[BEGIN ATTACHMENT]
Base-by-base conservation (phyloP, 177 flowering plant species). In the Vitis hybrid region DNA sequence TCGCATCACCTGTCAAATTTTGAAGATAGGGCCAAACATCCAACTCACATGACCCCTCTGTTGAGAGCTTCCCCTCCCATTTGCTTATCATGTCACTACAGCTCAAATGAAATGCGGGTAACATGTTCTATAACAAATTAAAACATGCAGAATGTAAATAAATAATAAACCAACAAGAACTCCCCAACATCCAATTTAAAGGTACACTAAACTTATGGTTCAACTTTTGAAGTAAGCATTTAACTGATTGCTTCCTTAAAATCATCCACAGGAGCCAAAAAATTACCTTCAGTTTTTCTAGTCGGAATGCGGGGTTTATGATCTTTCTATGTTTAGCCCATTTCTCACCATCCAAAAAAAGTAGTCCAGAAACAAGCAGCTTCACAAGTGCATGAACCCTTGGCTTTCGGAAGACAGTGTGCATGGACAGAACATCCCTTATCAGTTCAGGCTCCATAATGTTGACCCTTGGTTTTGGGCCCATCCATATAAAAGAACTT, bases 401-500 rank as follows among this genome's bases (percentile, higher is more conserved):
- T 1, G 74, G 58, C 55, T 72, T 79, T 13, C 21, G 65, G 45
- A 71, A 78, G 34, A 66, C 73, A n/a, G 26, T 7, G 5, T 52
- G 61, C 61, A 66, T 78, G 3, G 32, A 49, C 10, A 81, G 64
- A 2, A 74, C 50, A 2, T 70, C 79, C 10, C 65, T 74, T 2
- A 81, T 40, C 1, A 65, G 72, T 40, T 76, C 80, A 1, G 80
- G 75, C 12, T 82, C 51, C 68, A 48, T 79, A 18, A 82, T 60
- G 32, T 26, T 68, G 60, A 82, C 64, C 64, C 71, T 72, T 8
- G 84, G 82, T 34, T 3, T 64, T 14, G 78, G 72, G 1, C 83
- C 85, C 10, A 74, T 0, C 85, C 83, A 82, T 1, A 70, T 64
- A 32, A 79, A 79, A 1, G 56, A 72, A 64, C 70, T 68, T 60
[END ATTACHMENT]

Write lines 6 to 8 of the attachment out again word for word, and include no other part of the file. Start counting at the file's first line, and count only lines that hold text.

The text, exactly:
- A 81, T 40, C 1, A 65, G 72, T 40, T 76, C 80, A 1, G 80
- G 75, C 12, T 82, C 51, C 68, A 48, T 79, A 18, A 82, T 60
- G 32, T 26, T 68, G 60, A 82, C 64, C 64, C 71, T 72, T 8